Elderly age and frailty no longer a consideration for higher target

An earlier version of the Hypertension Canada guidelines, mainly based on the Hypertension in the Very Elderly Trial (HYVET), recommended a target of < 150 for the very elderly (age > 80 years). This separate recommendation is now removed, along with the caution about frailty. Frailty is indeed an independent and robust risk factor for falls, adverse drug reactions, institutionalization, and death. It has been used, perhaps lazily, as a simple heuristic for therapeutic inertia, and a careful review suggests it should not be considered as a modifying factor in and of itself. The elderly (defined as > 75 years, mean age 79.9 years) in SPRINT were a pre-specified subgroup of interest. In Williamson JD et al (JAMA 2016), just as in the main analysis, there was a significant benefit with intensive BP lowering for the primary outcome (HR 0.66, 95% 0.51-0.85) as well as all-cause mortality (HR 0.67, 95% CI 0.49-0.91), with no difference in serious adverse events. Though frailty was not a prespecified covariate, about a third of these patients were frail, as assessed using the frailty index or gait speed. There was no difference in the benefit of intensive BP lowering amongst those who were more frail. In another post hoc analysis of HYVET, again there was no interaction between the frailty index, such that both the frail and fit elderly received similar benefit of treatment. However, patients who had dementia, were institutionalized, or had a standing SBP < 110 mm Hg were excluded from SPRINT; hence, these factors remain to be considered in the frail or elderly.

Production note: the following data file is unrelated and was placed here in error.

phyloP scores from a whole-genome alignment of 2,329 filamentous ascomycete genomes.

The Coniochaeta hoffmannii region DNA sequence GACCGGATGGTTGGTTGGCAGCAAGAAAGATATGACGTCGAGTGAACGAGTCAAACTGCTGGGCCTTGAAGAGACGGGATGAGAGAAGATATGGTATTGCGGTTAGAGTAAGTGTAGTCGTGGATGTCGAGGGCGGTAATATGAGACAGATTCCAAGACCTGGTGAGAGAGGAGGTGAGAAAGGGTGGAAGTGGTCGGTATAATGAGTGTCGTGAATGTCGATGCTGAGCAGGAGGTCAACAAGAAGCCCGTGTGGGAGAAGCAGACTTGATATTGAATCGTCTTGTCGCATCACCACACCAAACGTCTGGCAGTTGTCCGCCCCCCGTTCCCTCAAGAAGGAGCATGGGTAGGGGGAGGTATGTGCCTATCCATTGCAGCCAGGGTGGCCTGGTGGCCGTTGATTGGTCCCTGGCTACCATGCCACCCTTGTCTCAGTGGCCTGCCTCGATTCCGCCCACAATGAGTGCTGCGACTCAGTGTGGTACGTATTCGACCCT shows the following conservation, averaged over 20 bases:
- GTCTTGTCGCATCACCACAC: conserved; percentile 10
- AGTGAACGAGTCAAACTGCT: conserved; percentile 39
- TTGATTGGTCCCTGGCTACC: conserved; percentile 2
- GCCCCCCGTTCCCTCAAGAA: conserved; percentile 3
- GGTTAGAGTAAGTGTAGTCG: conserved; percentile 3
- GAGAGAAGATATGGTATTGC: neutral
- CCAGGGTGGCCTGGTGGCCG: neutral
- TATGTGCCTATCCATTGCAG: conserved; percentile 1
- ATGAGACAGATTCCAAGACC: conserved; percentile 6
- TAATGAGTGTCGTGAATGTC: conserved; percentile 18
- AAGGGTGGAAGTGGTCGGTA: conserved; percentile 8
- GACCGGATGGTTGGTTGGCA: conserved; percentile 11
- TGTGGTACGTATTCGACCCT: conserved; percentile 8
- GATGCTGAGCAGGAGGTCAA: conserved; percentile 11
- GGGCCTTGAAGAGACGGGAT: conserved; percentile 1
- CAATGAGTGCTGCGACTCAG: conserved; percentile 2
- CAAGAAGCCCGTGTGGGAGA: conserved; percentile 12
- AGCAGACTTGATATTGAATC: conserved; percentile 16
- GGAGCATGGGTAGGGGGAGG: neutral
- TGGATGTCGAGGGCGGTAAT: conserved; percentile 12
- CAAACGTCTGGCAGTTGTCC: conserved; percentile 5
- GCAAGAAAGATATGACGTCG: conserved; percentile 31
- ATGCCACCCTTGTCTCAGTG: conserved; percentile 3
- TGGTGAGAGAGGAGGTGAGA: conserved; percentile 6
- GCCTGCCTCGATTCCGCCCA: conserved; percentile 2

CHEP 2017

CHEP 2016
High risk* SBP < 120 SBP < 120
Diabetes (including diabetic CKD) < 130/80 < 130/80
All others (including non-diabetic CKD) < 140/90 < 140/90
Elderly No separate recommendation < 150/90

* High risk as defined here

Long-acting diuretics: Chlorthalidone > hydrochlorothiazide

Thiazide diuretics have been the first line diuretics all along, though some of the largest RCTs which established the primacy of this class actually used thiazide-like diuretics (eg chlorthalidone in the Antihypertensive and Lipid-Lowering Treatment to Prevent Heart Attack Trial [ALLHAT]). Yet hydrochlorothiazide remains the more commonly used thiazide diuretic (rather than the longer-acting and more potent chlorthalidone and indapamide). Even NephMadness took this up in 2014 to emphasize the importance of choosing the correct agent. Bringing this to a head again, of course, was SPRINT, in which chlorthalidone was the preferred diuretic of choice. Thus, the new recommendation explicitly states that longer-acting (thiazide-like) diuretics are preferred over shorter-acting (thiazide) diuretics (grade B).